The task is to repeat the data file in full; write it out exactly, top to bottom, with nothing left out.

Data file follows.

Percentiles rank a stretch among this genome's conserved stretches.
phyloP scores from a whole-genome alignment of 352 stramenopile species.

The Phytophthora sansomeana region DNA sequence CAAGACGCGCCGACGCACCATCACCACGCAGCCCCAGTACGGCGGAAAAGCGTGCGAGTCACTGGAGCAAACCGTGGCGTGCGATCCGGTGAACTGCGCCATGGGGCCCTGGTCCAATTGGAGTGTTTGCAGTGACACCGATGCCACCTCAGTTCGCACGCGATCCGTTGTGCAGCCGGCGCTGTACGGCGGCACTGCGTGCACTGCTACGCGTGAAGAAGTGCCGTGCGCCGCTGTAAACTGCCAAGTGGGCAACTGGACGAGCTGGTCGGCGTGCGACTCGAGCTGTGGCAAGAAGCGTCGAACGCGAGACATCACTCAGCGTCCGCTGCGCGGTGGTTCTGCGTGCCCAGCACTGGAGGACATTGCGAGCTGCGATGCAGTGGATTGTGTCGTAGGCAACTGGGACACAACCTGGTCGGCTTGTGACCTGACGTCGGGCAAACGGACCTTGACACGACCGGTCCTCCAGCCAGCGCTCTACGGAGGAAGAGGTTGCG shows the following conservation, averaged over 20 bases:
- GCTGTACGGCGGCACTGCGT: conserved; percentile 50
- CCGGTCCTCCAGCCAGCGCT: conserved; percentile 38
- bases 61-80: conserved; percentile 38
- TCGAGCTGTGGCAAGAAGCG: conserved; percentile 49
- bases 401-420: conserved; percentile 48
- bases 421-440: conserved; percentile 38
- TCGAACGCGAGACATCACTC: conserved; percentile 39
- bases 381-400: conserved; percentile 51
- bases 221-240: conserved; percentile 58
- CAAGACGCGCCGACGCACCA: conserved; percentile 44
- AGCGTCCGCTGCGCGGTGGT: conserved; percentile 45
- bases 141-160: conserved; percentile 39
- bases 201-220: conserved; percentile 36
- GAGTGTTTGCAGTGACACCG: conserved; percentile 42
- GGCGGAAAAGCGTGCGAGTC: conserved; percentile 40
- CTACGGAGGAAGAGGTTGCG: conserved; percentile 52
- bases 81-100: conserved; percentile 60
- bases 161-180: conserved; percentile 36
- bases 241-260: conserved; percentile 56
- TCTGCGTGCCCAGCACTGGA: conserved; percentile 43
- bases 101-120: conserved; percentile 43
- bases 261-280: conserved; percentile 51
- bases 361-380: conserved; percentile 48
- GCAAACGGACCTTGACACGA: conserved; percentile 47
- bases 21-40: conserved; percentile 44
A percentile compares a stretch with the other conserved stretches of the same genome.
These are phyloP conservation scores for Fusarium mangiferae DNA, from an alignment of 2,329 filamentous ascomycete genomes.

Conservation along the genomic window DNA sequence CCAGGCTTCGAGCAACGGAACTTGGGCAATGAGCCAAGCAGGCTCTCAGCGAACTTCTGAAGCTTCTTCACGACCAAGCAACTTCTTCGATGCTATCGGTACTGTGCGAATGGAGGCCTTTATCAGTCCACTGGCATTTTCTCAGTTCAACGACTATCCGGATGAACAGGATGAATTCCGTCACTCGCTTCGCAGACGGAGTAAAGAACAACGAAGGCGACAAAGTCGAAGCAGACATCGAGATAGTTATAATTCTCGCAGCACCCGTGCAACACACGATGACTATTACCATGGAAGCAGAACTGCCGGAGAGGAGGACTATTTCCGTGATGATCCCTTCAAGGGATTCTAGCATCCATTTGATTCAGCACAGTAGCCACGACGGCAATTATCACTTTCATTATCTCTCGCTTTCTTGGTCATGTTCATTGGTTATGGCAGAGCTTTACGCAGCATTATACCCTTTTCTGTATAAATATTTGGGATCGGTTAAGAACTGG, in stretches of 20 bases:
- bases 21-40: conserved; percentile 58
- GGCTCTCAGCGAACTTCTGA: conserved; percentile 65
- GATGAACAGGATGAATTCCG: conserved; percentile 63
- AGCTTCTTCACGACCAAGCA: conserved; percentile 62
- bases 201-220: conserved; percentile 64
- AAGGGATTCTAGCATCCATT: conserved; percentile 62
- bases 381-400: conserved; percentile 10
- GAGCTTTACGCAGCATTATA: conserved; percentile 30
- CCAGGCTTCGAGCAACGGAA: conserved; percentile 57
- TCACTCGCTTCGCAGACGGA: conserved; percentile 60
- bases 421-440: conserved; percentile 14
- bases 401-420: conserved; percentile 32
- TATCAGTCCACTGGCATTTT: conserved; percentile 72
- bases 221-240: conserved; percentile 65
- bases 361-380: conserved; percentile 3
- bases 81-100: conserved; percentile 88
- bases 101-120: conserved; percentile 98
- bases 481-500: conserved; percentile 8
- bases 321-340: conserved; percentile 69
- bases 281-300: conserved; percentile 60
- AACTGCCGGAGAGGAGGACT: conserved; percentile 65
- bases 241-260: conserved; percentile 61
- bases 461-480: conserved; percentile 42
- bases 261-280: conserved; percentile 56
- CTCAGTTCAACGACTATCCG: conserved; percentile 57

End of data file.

Percentiles rank a stretch among this genome's conserved stretches.
phyloP scores from a whole-genome alignment of 352 stramenopile species.

The Phytophthora sansomeana region DNA sequence CAAGACGCGCCGACGCACCATCACCACGCAGCCCCAGTACGGCGGAAAAGCGTGCGAGTCACTGGAGCAAACCGTGGCGTGCGATCCGGTGAACTGCGCCATGGGGCCCTGGTCCAATTGGAGTGTTTGCAGTGACACCGATGCCACCTCAGTTCGCACGCGATCCGTTGTGCAGCCGGCGCTGTACGGCGGCACTGCGTGCACTGCTACGCGTGAAGAAGTGCCGTGCGCCGCTGTAAACTGCCAAGTGGGCAACTGGACGAGCTGGTCGGCGTGCGACTCGAGCTGTGGCAAGAAGCGTCGAACGCGAGACATCACTCAGCGTCCGCTGCGCGGTGGTTCTGCGTGCCCAGCACTGGAGGACATTGCGAGCTGCGATGCAGTGGATTGTGTCGTAGGCAACTGGGACACAACCTGGTCGGCTTGTGACCTGACGTCGGGCAAACGGACCTTGACACGACCGGTCCTCCAGCCAGCGCTCTACGGAGGAAGAGGTTGCG shows the following conservation, averaged over 20 bases:
- GCTGTACGGCGGCACTGCGT: conserved; percentile 50
- CCGGTCCTCCAGCCAGCGCT: conserved; percentile 38
- bases 61-80: conserved; percentile 38
- TCGAGCTGTGGCAAGAAGCG: conserved; percentile 49
- bases 401-420: conserved; percentile 48
- bases 421-440: conserved; percentile 38
- TCGAACGCGAGACATCACTC: conserved; percentile 39
- bases 381-400: conserved; percentile 51
- bases 221-240: conserved; percentile 58
- CAAGACGCGCCGACGCACCA: conserved; percentile 44
- AGCGTCCGCTGCGCGGTGGT: conserved; percentile 45
- bases 141-160: conserved; percentile 39
- bases 201-220: conserved; percentile 36
- GAGTGTTTGCAGTGACACCG: conserved; percentile 42
- GGCGGAAAAGCGTGCGAGTC: conserved; percentile 40
- CTACGGAGGAAGAGGTTGCG: conserved; percentile 52
- bases 81-100: conserved; percentile 60
- bases 161-180: conserved; percentile 36
- bases 241-260: conserved; percentile 56
- TCTGCGTGCCCAGCACTGGA: conserved; percentile 43
- bases 101-120: conserved; percentile 43
- bases 261-280: conserved; percentile 51
- bases 361-380: conserved; percentile 48
- GCAAACGGACCTTGACACGA: conserved; percentile 47
- bases 21-40: conserved; percentile 44
A percentile compares a stretch with the other conserved stretches of the same genome.
These are phyloP conservation scores for Fusarium mangiferae DNA, from an alignment of 2,329 filamentous ascomycete genomes.

Conservation along the genomic window DNA sequence CCAGGCTTCGAGCAACGGAACTTGGGCAATGAGCCAAGCAGGCTCTCAGCGAACTTCTGAAGCTTCTTCACGACCAAGCAACTTCTTCGATGCTATCGGTACTGTGCGAATGGAGGCCTTTATCAGTCCACTGGCATTTTCTCAGTTCAACGACTATCCGGATGAACAGGATGAATTCCGTCACTCGCTTCGCAGACGGAGTAAAGAACAACGAAGGCGACAAAGTCGAAGCAGACATCGAGATAGTTATAATTCTCGCAGCACCCGTGCAACACACGATGACTATTACCATGGAAGCAGAACTGCCGGAGAGGAGGACTATTTCCGTGATGATCCCTTCAAGGGATTCTAGCATCCATTTGATTCAGCACAGTAGCCACGACGGCAATTATCACTTTCATTATCTCTCGCTTTCTTGGTCATGTTCATTGGTTATGGCAGAGCTTTACGCAGCATTATACCCTTTTCTGTATAAATATTTGGGATCGGTTAAGAACTGG, in stretches of 20 bases:
- bases 21-40: conserved; percentile 58
- GGCTCTCAGCGAACTTCTGA: conserved; percentile 65
- GATGAACAGGATGAATTCCG: conserved; percentile 63
- AGCTTCTTCACGACCAAGCA: conserved; percentile 62
- bases 201-220: conserved; percentile 64
- AAGGGATTCTAGCATCCATT: conserved; percentile 62
- bases 381-400: conserved; percentile 10
- GAGCTTTACGCAGCATTATA: conserved; percentile 30
- CCAGGCTTCGAGCAACGGAA: conserved; percentile 57
- TCACTCGCTTCGCAGACGGA: conserved; percentile 60
- bases 421-440: conserved; percentile 14
- bases 401-420: conserved; percentile 32
- TATCAGTCCACTGGCATTTT: conserved; percentile 72
- bases 221-240: conserved; percentile 65
- bases 361-380: conserved; percentile 3
- bases 81-100: conserved; percentile 88
- bases 101-120: conserved; percentile 98
- bases 481-500: conserved; percentile 8
- bases 321-340: conserved; percentile 69
- bases 281-300: conserved; percentile 60
- AACTGCCGGAGAGGAGGACT: conserved; percentile 65
- bases 241-260: conserved; percentile 61
- bases 461-480: conserved; percentile 42
- bases 261-280: conserved; percentile 56
- CTCAGTTCAACGACTATCCG: conserved; percentile 57